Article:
Does An Injectable Skull Augmentation Method Exist?
Q: Dr. Eppley, I am interested in injectable skull augmentation. I heard there is a different technique to fixing a flat head with an injection and without the need of scarring. Is this true?
A: The simple answer is that there is really no effective method of injectable skull augmentation that really works. Injectable synthetic fillers and even fat can be injected but they are not permanent, can not add significant volume and can not make a smooth contour or shape. Injected fat has received some notoriety recently as a forehead augmentation technique but the tissues in the scalp are very dense and do not provide a good injection plane to get the same volumetric changes that can be achieved in other places like the face, breasts or buttocks.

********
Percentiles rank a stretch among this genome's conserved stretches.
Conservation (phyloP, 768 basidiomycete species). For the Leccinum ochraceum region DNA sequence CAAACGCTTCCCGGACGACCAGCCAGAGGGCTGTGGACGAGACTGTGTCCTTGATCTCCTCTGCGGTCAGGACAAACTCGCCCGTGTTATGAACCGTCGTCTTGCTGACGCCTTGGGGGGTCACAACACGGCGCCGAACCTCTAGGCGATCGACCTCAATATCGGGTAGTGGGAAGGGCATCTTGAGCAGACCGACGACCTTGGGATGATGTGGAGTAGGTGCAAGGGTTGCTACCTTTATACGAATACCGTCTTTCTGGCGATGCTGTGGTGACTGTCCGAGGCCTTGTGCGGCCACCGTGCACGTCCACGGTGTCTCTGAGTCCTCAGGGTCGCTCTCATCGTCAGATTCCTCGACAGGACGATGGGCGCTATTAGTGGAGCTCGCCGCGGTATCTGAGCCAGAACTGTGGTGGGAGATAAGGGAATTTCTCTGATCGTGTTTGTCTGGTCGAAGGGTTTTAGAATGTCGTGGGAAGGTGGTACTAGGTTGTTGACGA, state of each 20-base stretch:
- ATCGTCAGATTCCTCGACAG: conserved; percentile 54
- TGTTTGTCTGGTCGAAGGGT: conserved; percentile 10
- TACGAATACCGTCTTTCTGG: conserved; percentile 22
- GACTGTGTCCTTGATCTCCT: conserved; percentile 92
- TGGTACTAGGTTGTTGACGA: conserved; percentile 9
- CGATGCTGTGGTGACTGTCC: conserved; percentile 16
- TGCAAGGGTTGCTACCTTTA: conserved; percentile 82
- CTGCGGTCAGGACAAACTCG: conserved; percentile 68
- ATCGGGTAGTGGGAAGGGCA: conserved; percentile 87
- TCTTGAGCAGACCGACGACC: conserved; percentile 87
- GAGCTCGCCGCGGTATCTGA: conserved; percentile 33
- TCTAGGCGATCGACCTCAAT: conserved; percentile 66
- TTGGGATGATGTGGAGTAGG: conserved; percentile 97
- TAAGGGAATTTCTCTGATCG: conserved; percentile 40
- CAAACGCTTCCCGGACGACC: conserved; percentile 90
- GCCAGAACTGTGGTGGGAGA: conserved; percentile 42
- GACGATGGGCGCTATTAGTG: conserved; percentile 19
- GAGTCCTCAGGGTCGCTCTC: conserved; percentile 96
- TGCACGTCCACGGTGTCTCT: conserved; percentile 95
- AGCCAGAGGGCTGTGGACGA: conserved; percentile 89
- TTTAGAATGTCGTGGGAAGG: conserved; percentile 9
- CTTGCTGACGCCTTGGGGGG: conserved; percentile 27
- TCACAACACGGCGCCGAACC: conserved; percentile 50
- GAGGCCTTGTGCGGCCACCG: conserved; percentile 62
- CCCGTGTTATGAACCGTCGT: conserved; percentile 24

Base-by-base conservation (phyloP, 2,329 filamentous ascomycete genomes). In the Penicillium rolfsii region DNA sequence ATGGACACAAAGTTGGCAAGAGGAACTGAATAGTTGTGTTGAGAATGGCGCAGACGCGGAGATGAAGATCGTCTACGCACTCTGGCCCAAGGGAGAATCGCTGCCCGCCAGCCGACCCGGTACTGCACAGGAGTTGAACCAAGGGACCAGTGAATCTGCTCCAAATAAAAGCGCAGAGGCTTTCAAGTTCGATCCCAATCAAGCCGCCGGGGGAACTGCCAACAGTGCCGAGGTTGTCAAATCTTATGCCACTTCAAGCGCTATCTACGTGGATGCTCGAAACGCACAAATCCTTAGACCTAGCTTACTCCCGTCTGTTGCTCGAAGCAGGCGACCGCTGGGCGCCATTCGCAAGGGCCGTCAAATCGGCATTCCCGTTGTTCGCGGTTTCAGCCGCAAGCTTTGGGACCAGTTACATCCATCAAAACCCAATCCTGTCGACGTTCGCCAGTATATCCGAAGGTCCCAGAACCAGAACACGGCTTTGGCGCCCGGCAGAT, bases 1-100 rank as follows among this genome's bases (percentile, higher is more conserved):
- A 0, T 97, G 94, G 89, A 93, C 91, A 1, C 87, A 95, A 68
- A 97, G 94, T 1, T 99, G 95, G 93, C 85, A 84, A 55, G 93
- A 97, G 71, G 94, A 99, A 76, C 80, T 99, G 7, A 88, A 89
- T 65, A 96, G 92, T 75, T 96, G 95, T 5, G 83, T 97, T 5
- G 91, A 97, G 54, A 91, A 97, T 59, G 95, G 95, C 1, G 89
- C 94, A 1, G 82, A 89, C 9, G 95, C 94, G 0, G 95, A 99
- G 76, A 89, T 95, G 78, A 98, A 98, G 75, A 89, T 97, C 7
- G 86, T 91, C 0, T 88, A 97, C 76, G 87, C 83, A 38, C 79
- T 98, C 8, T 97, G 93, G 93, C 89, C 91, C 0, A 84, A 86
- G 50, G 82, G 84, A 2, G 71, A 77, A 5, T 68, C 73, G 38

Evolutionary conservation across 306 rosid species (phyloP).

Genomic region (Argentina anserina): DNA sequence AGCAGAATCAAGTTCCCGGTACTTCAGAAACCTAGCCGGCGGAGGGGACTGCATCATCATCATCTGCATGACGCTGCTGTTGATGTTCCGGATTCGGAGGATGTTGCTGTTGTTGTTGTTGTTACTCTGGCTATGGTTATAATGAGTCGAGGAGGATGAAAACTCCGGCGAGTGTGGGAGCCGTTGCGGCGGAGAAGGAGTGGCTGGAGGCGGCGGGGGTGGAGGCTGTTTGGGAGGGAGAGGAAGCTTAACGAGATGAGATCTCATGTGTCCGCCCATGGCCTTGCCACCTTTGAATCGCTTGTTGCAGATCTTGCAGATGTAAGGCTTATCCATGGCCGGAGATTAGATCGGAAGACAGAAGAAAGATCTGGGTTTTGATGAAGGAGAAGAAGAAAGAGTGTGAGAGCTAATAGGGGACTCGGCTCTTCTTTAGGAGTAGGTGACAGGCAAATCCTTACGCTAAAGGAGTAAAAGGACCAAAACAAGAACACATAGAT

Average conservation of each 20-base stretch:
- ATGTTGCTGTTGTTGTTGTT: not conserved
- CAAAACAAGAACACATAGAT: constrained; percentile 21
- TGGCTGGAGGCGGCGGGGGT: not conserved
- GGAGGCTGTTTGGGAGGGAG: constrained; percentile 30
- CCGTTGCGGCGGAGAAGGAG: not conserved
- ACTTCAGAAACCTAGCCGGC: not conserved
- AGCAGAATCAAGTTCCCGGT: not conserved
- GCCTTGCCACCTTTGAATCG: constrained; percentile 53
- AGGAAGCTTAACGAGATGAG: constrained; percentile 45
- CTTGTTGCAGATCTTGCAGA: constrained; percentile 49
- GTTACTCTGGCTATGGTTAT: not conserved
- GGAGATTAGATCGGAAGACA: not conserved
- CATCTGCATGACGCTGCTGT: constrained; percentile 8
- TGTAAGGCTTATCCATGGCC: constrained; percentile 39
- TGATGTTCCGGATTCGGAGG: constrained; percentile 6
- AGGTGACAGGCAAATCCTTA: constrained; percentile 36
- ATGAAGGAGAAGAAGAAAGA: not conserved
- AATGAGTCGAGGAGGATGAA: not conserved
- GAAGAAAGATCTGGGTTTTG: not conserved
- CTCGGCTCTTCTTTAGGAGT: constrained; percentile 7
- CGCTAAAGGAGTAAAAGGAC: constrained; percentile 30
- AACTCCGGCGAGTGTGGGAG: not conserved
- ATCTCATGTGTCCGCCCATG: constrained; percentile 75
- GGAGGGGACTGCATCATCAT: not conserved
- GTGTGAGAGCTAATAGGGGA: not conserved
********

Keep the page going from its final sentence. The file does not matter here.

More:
They are injectable methods (really minimal incision) of cranioplasty where the scalp tissues are lifted and the pocket above the bone made for the augmentation material. Then through a small incision, a bone cement material can be injected through a tube in the pocket over the skull bone deficiency and molded into shape from the outside. While this allows a cranioplasty to be done in an essentially scarless manner, this technique is plagued by the potential for irregularities and palpable edges. I have used this injectable cranioplasty method numerous times and I still consider it a technique in evolution. Its use at this time should be reserved for select skull deficiencies and a motivated patient who is willing to accept the aesthetic risks associated with it.
Dr. Barry Eppley